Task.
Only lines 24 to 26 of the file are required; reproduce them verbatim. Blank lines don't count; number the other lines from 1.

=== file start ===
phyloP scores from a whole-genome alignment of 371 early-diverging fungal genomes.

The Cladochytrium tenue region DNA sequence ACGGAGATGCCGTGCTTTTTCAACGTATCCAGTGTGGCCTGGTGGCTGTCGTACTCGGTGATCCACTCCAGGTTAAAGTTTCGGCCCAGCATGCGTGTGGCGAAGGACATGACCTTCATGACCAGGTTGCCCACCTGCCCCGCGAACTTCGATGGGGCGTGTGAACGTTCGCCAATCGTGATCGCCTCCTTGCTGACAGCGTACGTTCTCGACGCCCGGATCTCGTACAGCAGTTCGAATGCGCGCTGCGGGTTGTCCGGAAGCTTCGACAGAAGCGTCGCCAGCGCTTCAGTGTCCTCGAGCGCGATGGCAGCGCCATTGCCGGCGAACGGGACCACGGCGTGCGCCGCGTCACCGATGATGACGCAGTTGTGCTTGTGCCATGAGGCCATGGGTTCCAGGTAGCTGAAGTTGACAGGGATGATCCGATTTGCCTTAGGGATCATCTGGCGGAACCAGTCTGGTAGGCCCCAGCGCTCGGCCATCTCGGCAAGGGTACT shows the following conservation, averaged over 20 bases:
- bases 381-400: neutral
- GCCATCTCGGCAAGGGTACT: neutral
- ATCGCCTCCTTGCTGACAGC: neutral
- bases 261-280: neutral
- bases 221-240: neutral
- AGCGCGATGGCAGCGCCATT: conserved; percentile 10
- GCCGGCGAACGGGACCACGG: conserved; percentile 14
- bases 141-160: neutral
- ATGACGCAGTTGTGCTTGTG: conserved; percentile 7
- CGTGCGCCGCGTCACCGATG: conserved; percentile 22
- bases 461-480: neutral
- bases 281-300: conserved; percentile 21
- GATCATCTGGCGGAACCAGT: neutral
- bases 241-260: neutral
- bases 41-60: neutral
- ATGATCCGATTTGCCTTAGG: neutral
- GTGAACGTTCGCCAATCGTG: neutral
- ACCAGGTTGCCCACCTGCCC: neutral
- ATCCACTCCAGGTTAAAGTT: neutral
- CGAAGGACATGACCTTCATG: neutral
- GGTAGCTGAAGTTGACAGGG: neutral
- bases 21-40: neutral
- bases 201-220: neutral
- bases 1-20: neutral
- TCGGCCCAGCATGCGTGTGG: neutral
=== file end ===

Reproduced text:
- bases 21-40: neutral
- bases 201-220: neutral
- bases 1-20: neutral